In the wake of Justice Scalia’s untimely death, the hypocrisy’s been flying around the topic of the timing of his replacement. Naturally, Democrats have argued for President Obama’s “constitutional responsibilities” — a laughable phrase in and of itself applied to Obama — to nominate Scalia’s successor before his term ends. The left’s righteous outrage to Republicans arguing for waiting until after the election has been deafening — despite Chuck Schumer arguing for something similar when Bush was in office AND a resolution passed by a Democrat-controlled Senate preventing a recess appointment.
And now, what may be the most inconvenient argument yet against President Obama’s nomination of Scalia’s replacement has just surfaced. Courtesy of none other than President Obama’s own vice president, Joe Biden.
Via The Blaze:
Before he was vice president, Sen. Joe Biden argued in 1992 against a Republican president nominating someone to the U.S. Supreme Court during an election year.
In a clip unearthed by C-SPAN Monday, the Delaware Democrat argued on the Senate floor that President George H.W. Bush should not nominate a new Supreme Court justice “in the full throes of an election year.”“It is my view that if a Supreme Court Justice resigns tomorrow or within the next several weeks, or resigns at the end of the summer, President Bush should consider following the practice of a majority of his predecessors and not — and not — name a nominee until after the November election is completed,” Biden said in the clip, which C-SPAN posted on Twitter.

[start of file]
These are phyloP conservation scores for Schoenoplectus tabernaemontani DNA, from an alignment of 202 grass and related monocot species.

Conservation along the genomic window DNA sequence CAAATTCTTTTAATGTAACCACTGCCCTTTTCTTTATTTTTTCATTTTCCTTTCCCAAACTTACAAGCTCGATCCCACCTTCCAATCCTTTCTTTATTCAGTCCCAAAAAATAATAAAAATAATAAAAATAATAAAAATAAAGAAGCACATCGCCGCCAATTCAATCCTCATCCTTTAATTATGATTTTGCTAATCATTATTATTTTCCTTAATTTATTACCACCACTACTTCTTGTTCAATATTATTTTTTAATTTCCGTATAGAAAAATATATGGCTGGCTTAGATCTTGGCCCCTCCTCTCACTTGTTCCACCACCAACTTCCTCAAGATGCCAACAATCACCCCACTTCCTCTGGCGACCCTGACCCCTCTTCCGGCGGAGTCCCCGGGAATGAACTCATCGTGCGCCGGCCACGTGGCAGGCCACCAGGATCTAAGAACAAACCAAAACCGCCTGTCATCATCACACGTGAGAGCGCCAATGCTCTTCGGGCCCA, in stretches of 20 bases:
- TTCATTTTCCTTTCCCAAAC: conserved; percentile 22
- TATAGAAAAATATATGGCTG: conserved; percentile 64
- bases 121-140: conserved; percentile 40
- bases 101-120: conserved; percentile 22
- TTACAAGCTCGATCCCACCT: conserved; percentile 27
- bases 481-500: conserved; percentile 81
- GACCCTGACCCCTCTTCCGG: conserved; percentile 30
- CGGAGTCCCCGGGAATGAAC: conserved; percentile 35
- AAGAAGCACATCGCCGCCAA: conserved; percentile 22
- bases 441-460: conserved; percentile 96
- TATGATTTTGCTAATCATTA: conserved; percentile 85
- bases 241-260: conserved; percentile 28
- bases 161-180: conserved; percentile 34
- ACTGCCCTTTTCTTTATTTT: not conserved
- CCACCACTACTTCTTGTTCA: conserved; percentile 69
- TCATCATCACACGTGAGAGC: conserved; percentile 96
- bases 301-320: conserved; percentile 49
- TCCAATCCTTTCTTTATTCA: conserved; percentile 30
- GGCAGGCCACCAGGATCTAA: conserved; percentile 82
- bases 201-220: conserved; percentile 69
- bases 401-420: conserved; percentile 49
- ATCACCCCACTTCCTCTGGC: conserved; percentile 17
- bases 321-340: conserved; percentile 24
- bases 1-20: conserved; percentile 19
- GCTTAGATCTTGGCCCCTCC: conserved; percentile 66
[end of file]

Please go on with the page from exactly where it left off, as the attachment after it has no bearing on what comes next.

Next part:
Now, Biden is the vice president of the in-power party, and President Barack Obama has promised to fulfill his “constitutional responsibilities” to nominate a successor to the late Justice Antonin Scalia before his term ends. But many Republicans have called for Obama’s successor to make the nomination to fill the vacancy. And in 1992, Biden made the same argument:
— CSPAN (@cspan) February 22, 2016
It is my view that if the president goes the way of Fillmore and Johnson, and presses an election-year nomination, the Senate Judiciary Committee should seriously consider not scheduling confirmation hearings on the nomination until after the political campaign season is over.
He added that a lame duck president making the pick would be unfair.
It would be our pragmatic conclusion that once the political season is underway, and it is, action on a Supreme Court nomination must be put off until after the election campaign is over. That is what is fair to the nominee and essential to the process. Otherwise, it seems to me Mr. President, we will be in deep trouble as an institution.
Bush didn’t end up making an appointment to the court during the election year. Justice Byron White delayed his retirement until March 19, 1993. President Bill Clinton, Bush’s successor, nominated Ruth Bader Ginsburg in June 1993 and she was confirmed by the Senate that August.
I’m guessing President Obama won’t be too happy about this surfacing.
[Note: This article was written by Michelle Jesse, Associate Editor]